This method meant that our study was limited to the experience of a small group of trainees from one specialty and deanery, all of whom were motivated to attend a return to work training course. There are also a number of recognised limitations of focus groups, and we recognise that focus group research is less powerful than when multiple methods of inquiry are used. It is clear that further research in this area with doctors from a range of specialties and levels of seniority is needed to understand these issues better.

Attrition of skills

The trainees universally identified attrition of knowledge and practical skills as one of their major concerns about returning to training. They believed that they had lost skills and knowledge while they were away from practice and were concerned that their confidence had fallen. One participant said, “I don’t feel that I have the same confidence in my own ability and limitations that I had previously, and I find that scary.”

Trainees thought that they may have missed new developments in their field during their time away and would not be up to date with current practice. One said, “I’m worried that so much will have changed. I had planned to keep up to date with journals while I was away, but with a small baby to look after there just wasn’t time.”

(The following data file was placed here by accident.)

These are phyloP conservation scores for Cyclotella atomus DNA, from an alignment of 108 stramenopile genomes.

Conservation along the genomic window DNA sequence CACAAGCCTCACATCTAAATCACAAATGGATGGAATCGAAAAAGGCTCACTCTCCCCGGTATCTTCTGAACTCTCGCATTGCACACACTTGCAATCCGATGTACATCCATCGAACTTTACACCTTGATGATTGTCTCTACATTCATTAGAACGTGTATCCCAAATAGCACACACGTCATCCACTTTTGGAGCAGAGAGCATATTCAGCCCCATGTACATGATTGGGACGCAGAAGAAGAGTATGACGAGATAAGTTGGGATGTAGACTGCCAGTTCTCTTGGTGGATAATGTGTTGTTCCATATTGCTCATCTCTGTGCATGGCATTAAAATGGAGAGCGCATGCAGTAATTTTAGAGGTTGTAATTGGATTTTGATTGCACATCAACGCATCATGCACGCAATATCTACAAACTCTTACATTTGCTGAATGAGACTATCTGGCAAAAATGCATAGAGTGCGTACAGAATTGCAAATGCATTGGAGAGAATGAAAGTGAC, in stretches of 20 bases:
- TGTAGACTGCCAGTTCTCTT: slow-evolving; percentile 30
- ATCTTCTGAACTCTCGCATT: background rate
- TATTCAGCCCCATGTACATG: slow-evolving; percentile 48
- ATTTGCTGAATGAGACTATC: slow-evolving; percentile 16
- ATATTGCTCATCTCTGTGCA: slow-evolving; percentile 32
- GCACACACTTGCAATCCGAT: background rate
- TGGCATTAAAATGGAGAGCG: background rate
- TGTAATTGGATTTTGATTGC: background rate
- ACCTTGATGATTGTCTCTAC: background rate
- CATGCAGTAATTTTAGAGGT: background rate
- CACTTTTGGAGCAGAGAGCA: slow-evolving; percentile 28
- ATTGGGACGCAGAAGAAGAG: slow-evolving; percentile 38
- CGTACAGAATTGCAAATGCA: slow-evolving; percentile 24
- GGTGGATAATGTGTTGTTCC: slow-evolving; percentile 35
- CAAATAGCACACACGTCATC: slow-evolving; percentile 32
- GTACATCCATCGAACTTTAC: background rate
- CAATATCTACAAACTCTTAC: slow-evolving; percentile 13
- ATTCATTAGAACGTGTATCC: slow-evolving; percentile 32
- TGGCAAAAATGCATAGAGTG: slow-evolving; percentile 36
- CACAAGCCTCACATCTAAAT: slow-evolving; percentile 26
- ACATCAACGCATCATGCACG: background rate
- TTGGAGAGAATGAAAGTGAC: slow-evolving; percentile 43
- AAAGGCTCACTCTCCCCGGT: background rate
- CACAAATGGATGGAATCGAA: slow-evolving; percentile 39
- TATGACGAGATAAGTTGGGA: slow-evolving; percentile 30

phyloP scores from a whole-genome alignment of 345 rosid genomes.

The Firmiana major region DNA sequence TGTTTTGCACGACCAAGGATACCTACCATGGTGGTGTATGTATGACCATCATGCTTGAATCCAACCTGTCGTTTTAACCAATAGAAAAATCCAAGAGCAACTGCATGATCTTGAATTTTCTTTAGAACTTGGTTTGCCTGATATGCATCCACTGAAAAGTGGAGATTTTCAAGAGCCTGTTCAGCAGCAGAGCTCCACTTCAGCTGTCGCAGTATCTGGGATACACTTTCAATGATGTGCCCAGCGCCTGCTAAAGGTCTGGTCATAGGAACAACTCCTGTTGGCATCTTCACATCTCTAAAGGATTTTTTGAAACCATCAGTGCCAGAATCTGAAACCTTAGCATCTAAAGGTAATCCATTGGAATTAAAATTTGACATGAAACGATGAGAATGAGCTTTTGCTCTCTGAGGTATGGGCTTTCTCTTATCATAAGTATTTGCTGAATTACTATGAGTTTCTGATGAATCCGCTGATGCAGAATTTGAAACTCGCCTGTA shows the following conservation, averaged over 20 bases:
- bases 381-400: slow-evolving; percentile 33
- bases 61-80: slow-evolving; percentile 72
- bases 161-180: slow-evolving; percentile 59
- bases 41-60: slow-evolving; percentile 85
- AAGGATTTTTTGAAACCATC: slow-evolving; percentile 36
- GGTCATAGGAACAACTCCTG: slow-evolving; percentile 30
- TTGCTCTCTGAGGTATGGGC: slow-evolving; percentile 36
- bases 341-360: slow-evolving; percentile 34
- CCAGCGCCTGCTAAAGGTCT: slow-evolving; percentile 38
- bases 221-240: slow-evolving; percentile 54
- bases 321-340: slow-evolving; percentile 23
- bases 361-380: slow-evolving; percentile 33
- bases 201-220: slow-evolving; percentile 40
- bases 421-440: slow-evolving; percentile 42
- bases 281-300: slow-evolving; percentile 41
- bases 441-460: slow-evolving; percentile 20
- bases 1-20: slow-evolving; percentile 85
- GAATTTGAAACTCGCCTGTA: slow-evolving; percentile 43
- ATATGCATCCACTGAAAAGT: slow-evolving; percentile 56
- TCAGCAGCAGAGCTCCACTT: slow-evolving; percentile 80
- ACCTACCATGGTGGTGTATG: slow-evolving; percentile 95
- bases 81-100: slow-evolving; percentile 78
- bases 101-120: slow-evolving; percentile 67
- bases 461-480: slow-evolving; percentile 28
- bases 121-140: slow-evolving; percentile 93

Despite the validity of the trainees’ concerns about knowledge and skills attrition, it was clear that there was little support and planning in place for their return. Most trainees in our focus groups had done some reading or preparation for their return to work.

Several had attended resuscitation courses, but such courses had to be self funded at a time when trainees were usually on maternity pay. One participant said, “I just did the APLS [advanced paediatric life support] course last week—I had to pay for it myself as I had no access to study funding on maternity leave, but I really needed to increase my confidence and decided it would be money well spent.”

Going straight back in

Almost all participants expressed concern about being expected to resume clinical work at the same level as before their maternity leave. Many believed that there would be no acknowledgment that they had been away from clinical work for a considerable time. One trainee said, “I worry that people won’t realise how out of my depth I am feeling when I go back, and you know you don’t want to be shouting it out that you’re rubbish, but equally you don’t want to be unsafe.”

Participants also worried about being expected to work out of hours without direct supervision from their first week back. One commented, “I’m especially worried as I start back on nights as the registrar and I’ll be covering A&E [accident and emergency] and neonates—I really don’t feel ready to do that straight away, but I don’t want to be seen as lazy or not pulling my weight so I’ve just agreed to do it.”